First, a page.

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Horseback riders gather for charity


The weather forecasters warned us it would feel like 105 or 110 degrees Saturday (guess they call that the heat index). It was without a doubt the hottest day of the year, but there they were, 19 riders on horses, sweating it out for charity.

Actually, the sweating began before the horses left Wishful Thinking Farms, which was owned by the late Doug Jones. This year, the 18th annual St. Jude’s Children’s Hospital Horseback Benefit was dedicated to him.

As Sheila Taylor’s horse plodded through thick grass, between a wire fence and a dirt road that blazed a white path through a lush green field, Taylor actually felt somewhat cool.

“This isn’t nearly as hot as when I was gathering them up this morning,” Taylor said.

The reason to embark on a two-plus-hour ride was more than just to honor Jones, or raise money for children, although those were the main incentives. The other reasons were simple: To get outdoors and ride.

“I ride anytime I can,” said Robert Wolfe, from Bradenton. “I got them, so I might as well use them.”

The party was led by Karen Perry, an 18-year-old from Myakka City. She’d led the benefit last year when Jones was ill. So the teenager had to fill the shoes of a Seminole with legendary stories of adventures that might make the most roguish swashbuckler cringe.

But Perry did just fine, as did the rest of the riders.

And how were the horses? Well, as they say: A horse is a horse.

They were a bit wild, a bit timid, depending on their mood.

Pistol, a fascinating-looking horse with copper streaks that zipped through white and gray hair, was the first horse to stop shy of a 3-foot-deep puddle of water that broke up the grassy trail.

It stopped, then lowered its head to the water. It looked like it tried to gauge the depth. Finally, with a swat on the behind from another rider, Pistol was brave enough to dive in.

I apologize to the readers for failing to squeeze a quote out of the horse. I even tried taunting the poor horse, asking it why it didn’t just blast into the puddle. The horse whisperer I was not.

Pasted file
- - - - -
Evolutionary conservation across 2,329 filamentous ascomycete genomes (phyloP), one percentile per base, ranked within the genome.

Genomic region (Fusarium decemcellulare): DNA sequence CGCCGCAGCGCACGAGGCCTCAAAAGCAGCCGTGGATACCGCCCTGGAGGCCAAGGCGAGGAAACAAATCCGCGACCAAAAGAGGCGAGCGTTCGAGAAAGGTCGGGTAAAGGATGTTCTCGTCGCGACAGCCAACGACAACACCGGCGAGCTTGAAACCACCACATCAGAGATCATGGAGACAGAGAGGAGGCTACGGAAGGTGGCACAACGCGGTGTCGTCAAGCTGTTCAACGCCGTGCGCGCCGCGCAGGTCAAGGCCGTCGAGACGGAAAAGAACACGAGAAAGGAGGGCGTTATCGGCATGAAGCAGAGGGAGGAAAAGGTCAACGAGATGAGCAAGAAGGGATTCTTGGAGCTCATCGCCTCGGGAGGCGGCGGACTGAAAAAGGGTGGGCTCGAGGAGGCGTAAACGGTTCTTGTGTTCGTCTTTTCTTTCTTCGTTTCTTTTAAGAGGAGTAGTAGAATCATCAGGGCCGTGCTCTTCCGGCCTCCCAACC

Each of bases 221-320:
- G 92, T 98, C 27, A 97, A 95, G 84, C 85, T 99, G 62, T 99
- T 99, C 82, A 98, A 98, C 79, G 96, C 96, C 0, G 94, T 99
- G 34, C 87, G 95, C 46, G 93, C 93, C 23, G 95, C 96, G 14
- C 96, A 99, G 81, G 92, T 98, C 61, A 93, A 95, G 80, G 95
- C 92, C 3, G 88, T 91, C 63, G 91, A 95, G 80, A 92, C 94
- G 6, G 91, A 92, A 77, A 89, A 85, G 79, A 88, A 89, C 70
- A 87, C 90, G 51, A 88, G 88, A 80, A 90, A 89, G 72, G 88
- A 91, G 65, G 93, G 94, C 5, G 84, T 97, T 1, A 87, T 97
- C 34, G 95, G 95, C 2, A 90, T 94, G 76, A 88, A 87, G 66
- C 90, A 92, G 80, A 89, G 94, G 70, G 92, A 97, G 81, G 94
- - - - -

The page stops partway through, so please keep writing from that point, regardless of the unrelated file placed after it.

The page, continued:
So, the horse declined to comment. I’m just glad I didn’t get a horse shoe to the mid-section.

So Pistol’s rider, Christin Galan, spoke for it: “I did it, didn’t I?” she said.

A little farther down the trail, “Grandpa Ghost” had enough of the youngsters. The 21-year-old horse, a great, great grandfather to a few of the horses, and often the first horse a young boy in the area may ride, was sick of the youngsters and their ignorant jockeying — the bumping and pushing for the best position on the trail.

Grandpa’s rebellion began. Ghost began running backward, with young rider Amanda Skolnik fighting to turn the rebelling horse, which she finally did.

But once Ghost got straight, it reared back and kicked the nearest horse, which happened to be “Shadow.”

Oh, these horses.

“They’ve got to figure out who’s the alpha,” said Adrianna Cole, the rider of Shadow. “They like to kick each other all the time. Biting’s good, too.”

Things were much calmer the rest of the way. I was even able to get off my feet and ride on the back end of Perry’s horse, with Perry still saddled and myself facing toward its tail. I felt like a first-grader seated right above the back tire on a school bus. With one hand on the saddle, I was proud to have ridden the horse far longer than eight seconds.

Once the ride was over, all were treated to barbecue and an assortment of pot luck items. It was a Southern feast at its finest.

No doubt, Doug Jones would have been proud.

And hopefully now, a few parents will be able to afford those few shots, or that one surgery, for their children.

Nick Walter, Herald outdoors writer, can be reached at 745-7013.